This would be like asking if a tire manufacturer has fixed the "flat tire problem" and sharing experiences where someone felt that a tire of a certain brand or price should have lasted over some short tacks and not flatted.

As a consumer, you have the choice to self-insure and risk that you will have to pay for a repair once the manufacturer warranty expires. You can also sign up for extended coverage and protection (and the cost, convenience, and coverage details of those plans vary widely around the globe), so you can control for replacement costs without knowing which factory made your phone, what QC processes may or may not have been in place and whether the people working that shift did their job or did not do their job.

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"If your current device works, there's no problem." You are assuming that the answer to my question is, "Yes." –  Dan Moulding Apr 16 '13 at 0:00
    
Actually, I'm not assuming the answer is yes, no or even knowable today. What failure rate are you reporting/theorizing? Apple sold 47.8 million phones last quarter so a failure rate of 1/10 of 1% would be just under 50,000 failures. I just don't see any evidence that there's an issue in the first place, but I remain open to data that shows otherwise. –  bmike Apr 16 '13 at 2:46
    
I'm not reporting a failure rate. Are you suggesting that I must have the results from systematic scientific evaluation before I may come to the conclusion that there is a problem and that all these reported failures, which are strikingly similar, are related? The Genius at the Apple Store told me that he had personally seen this failure numerous times. That's from an Apple employee whose job it is to handle these types of problems. What more do you want from me? I just want to know if my solution is truly a "fix" or it it's merely a "workaround"? Is that so terrible? –  Dan Moulding Apr 16 '13 at 10:37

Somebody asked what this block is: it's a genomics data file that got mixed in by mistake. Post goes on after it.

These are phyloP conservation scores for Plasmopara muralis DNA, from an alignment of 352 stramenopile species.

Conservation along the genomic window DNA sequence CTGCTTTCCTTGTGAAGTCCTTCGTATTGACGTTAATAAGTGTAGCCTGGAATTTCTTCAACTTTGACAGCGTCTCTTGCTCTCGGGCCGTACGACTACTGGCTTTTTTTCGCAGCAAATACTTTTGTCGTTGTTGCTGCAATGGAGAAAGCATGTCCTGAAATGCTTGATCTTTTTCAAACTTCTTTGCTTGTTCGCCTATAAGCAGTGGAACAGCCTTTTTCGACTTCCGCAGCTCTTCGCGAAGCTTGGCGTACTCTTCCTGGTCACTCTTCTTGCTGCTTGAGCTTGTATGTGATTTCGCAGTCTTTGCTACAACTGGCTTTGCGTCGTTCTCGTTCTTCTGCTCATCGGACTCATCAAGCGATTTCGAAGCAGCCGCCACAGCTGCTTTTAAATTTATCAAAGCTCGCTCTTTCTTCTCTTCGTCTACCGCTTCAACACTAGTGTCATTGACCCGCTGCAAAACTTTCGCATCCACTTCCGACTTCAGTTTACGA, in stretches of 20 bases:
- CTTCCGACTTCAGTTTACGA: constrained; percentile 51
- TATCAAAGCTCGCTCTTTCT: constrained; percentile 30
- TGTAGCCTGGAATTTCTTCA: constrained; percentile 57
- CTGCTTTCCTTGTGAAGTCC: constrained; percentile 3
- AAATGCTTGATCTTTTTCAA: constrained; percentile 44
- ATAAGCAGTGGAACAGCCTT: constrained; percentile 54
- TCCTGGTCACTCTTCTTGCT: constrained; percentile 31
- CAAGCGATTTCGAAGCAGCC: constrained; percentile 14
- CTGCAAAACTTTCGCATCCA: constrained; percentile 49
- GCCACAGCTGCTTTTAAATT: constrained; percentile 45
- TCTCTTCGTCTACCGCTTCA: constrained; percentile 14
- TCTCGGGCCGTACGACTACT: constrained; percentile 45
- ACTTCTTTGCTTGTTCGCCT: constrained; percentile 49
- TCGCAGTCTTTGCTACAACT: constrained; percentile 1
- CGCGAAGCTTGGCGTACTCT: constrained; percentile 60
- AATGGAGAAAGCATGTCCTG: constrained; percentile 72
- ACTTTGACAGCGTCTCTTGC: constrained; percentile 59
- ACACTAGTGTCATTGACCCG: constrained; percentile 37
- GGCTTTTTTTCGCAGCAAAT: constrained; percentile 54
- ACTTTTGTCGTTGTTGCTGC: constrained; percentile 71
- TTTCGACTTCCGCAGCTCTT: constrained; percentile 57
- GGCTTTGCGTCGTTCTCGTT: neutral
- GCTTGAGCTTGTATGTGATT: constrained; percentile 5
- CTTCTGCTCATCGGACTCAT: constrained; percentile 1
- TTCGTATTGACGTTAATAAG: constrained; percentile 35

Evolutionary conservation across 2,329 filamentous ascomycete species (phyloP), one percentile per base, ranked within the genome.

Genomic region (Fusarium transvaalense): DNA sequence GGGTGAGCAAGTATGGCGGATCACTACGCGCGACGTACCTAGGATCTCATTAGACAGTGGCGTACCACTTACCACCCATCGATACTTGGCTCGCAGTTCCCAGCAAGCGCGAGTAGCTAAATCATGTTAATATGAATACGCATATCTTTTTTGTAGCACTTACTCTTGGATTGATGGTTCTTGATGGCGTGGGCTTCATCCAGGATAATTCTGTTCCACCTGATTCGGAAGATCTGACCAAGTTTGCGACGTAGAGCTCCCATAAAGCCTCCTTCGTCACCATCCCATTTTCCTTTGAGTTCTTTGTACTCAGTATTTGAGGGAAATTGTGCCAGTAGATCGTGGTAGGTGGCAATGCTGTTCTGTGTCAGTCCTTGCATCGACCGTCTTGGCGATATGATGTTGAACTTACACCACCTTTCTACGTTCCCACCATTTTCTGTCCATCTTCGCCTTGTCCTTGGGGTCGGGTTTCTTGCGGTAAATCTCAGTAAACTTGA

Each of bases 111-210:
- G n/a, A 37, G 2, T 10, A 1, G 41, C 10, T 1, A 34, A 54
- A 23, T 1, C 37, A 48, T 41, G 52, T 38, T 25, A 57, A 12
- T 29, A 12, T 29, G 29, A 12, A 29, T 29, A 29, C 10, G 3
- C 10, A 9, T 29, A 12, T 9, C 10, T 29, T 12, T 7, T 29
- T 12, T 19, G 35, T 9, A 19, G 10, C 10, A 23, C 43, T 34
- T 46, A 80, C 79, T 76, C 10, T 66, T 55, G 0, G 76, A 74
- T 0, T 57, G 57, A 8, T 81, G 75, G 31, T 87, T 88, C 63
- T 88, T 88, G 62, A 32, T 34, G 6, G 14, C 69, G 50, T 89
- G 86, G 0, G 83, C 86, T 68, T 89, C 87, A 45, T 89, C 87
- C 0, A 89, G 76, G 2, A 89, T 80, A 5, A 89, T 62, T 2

From my experience with other SE sites, I've found that SE is the place where I can ask the tough to answer questions and have a chance of getting a good answer. But here, from you, rather than a good answer I've met nothing but hostility (especially your earlier comments that are now deleted). Mike, you've made me feel quite unwelcome here, and I have to say I don't understand why. I'm not trying to attack Apple. I'm not trying to attack their product quality. I'm happy with Apple. I'm happy with my iPhone. I'm just trying to understand the nature of the problem I've just experienced. –  Dan Moulding Apr 16 '13 at 10:42
    
I'll make a chat room where we can discuss deleted comments and whatever else you wish. As you see, comments get regularly deleted - especially when a question is edited and they no longer fit with the latest version of the post. –  bmike Apr 16 '13 at 11:38
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As someone who is also a Genius at an apple store I won't say it's a 'known problem' or a 'well documented problem'. I've seen sleep wake buttons fail on every phone out of box and this is no different, just like you could be unfortunate enough to have a phone that doesn't turn on out of the box.

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Very interesting you say that. I'm sure there are plenty of FRS and Genius who would disagree with you... –  David Pearce Apr 17 '13 at 12:38
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The "Sleep/Power/Lock" button is definitely not reliable.

I've had my iPhone 5 since March 2013 and now it's not working consistently. Also, I went to the Apple service center and another person was leaving his for repair. The service guys told me basically that it is my fault. What!? I've got zero scratches, dents, and the button is pristine clean. I have to leave my phone for repair for two weeks. My other phones of other brands (HTC and Samsung) no problems in years, even Nokia doesn't suffer these problems.

Checking online about this issue, turns out that the manufacturing fault (due to an ultra-delicate component, perhaps) is present since iPhone4. Come on Apple?

I have MacBook Pro 15" Retina, iPods (about 6 of them) I love apple products, but they are irritating their fan base with this.